Aluminium prices were also under pressure from easing supply concerns following the latest sanction and trade policy developments in the United States.
The most-traded SHFE June copper contract was at 51,030 yuan ($8,048) per tonne at 1.09 pm Shanghai time, down by 530 yuan from last Friday’s closing price. Around 80,000 lots of the contract have been traded so far. The SHFE was closed on April 30 and May 1 due to public holidays in China.
“Easing trade tensions and a more conciliatory tone from the US on Russian sanctions saw investors’ concerns over supply disruptions ease. Combined with the stronger US dollar, investor appetite for base metals suffered,” ANZ Research said on Wednesday.
The dollar index hit as high as 92.57 on Tuesday – the highest since January 10 – ahead of the US Federal Reserve’s monetary policy meeting later today. The index was at 92.50 at 1.05 pm Shanghai time, down 0.1%.
The Federal Reserve is expected to keep interest rates unchanged but investors will scrutinize its language in the statement for any indications of a June rate rise.
Meanwhile, the US Treasury said on Tuesday investors will get an additional month to divest or transfer their holdings in sanctioned Russian companies including aluminium producer UC Rusal.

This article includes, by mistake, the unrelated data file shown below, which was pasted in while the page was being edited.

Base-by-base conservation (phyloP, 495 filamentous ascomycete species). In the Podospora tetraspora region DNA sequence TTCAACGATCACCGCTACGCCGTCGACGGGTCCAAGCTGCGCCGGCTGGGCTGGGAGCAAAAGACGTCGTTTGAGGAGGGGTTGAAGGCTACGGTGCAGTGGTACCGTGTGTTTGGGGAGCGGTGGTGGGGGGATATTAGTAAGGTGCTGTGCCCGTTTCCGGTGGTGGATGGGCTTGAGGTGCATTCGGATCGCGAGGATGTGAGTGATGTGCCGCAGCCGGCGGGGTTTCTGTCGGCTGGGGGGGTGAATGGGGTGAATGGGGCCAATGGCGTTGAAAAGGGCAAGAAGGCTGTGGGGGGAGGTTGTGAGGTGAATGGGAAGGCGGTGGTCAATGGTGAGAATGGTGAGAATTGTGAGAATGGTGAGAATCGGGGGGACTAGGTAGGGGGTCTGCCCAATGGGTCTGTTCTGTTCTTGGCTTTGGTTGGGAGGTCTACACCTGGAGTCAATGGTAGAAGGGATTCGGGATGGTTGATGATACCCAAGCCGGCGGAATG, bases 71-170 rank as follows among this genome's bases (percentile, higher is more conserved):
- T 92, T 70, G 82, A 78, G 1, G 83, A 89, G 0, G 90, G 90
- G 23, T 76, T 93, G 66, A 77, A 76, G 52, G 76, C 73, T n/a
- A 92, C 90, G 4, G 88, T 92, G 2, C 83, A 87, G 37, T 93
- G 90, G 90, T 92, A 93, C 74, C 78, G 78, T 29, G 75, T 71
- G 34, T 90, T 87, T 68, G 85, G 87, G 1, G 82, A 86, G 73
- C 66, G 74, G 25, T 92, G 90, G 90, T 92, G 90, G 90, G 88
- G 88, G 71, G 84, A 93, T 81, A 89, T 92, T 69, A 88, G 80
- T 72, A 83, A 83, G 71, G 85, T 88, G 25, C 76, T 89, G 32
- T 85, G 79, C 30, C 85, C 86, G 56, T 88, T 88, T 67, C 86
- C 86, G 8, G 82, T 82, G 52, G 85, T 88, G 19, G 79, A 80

The extension on investments followed a US Treasury announcement last week that it would give US businesses until October 23 – instead of June 5 – to wind down dealings with Rusal.
The recent loosening of the sanctions has given rise to bearish sentiment for aluminium prices and premiums because it is seen as allowing Rusal more time to sort out its entanglement with Deripaska and find a way to continue selling into the US.
The US has also postponed imposing Section 232 tariffs on aluminium and steel imported from the European Union, Canada and Mexico until June 1, from the initial deadline of May 1.
In data on Wednesday, China’s Caixin manufacturing purchasing managers’ index (PMI) for April came in at 51.1, close to the expected print of 50.9.
“Overall, operating conditions across China’s manufacturing sector continued to improve in April. But uncertainty in exports has increased significantly, and the dependence of the Chinese economy on domestic demand is rising,” Zhengsheng Zhong, director of macroeconomic analysis at CEBM Group said.
Rest of the complex down, except lead
Currency moves and data releases